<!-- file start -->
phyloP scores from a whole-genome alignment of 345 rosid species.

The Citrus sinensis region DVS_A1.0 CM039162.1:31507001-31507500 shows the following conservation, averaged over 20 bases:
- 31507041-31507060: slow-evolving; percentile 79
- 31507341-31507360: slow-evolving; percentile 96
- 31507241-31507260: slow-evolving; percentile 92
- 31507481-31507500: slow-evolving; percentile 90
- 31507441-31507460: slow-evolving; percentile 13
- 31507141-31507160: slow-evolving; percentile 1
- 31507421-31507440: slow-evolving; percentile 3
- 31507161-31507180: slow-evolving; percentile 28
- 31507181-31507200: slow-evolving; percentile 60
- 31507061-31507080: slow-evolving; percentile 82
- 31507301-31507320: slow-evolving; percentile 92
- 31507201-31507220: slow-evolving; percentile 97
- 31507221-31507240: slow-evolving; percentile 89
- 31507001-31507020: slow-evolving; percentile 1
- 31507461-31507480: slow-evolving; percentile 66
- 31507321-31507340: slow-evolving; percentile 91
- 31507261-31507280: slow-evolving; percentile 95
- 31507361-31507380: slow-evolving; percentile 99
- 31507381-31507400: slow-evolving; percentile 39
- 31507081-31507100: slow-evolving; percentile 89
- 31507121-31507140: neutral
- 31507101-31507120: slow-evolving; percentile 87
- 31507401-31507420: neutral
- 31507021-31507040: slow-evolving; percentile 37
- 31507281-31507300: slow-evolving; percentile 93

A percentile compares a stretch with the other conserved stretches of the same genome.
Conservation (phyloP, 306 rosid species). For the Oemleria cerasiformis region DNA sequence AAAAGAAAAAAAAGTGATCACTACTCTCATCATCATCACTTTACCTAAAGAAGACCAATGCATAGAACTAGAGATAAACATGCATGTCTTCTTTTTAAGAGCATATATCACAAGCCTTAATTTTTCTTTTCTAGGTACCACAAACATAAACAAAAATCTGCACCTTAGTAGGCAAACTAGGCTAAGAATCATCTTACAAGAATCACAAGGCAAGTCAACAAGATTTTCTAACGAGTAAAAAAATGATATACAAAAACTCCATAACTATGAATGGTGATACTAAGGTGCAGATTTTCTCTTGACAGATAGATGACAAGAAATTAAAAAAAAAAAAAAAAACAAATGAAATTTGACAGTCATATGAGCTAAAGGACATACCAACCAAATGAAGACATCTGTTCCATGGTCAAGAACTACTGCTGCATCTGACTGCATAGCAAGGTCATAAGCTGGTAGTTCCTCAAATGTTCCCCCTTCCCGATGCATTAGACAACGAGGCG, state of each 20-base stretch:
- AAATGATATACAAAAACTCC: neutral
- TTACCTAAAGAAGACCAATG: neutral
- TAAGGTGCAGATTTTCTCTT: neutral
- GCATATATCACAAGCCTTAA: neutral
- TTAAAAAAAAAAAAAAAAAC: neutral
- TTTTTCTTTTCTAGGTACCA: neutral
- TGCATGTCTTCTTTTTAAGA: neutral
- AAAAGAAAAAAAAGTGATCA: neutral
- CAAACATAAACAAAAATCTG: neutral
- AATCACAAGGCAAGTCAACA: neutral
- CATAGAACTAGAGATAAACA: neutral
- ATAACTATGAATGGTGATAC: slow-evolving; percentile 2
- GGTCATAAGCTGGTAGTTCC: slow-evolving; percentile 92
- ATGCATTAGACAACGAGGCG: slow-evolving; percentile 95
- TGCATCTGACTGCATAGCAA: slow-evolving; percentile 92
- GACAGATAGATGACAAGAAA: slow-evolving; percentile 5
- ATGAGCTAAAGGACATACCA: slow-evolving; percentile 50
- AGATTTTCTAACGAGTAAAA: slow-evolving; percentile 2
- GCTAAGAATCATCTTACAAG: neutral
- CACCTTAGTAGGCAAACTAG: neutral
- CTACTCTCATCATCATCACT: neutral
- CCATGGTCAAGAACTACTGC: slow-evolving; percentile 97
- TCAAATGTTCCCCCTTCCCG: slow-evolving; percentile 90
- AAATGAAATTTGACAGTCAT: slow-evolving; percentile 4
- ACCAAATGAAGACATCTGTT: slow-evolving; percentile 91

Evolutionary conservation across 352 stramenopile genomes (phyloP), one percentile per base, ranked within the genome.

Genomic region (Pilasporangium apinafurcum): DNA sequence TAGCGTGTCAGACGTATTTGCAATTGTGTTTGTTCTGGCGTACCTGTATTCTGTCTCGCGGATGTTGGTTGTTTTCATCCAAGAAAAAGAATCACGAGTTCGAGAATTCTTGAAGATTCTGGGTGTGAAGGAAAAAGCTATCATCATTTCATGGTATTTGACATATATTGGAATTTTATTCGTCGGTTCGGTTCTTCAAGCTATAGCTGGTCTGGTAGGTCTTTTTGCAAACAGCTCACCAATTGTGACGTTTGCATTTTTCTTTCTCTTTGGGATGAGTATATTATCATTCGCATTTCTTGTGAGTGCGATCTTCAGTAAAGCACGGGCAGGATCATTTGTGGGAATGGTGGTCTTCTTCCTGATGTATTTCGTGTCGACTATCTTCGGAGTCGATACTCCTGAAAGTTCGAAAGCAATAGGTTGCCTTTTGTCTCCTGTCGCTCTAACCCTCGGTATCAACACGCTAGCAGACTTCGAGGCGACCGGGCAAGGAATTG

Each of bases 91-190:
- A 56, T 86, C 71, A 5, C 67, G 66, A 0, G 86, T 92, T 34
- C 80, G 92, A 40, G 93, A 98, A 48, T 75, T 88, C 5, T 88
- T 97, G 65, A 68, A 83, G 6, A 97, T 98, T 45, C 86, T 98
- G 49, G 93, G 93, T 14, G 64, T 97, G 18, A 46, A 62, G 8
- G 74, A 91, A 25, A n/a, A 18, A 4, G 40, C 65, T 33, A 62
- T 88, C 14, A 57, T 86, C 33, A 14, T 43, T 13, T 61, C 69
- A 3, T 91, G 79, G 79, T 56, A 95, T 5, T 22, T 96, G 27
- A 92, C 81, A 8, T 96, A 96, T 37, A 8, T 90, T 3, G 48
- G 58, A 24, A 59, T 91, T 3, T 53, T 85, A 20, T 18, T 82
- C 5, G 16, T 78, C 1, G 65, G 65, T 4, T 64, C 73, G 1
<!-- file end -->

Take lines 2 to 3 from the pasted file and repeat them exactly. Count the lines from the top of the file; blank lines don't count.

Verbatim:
The Citrus sinensis region DVS_A1.0 CM039162.1:31507001-31507500 shows the following conservation, averaged over 20 bases:
- 31507041-31507060: slow-evolving; percentile 79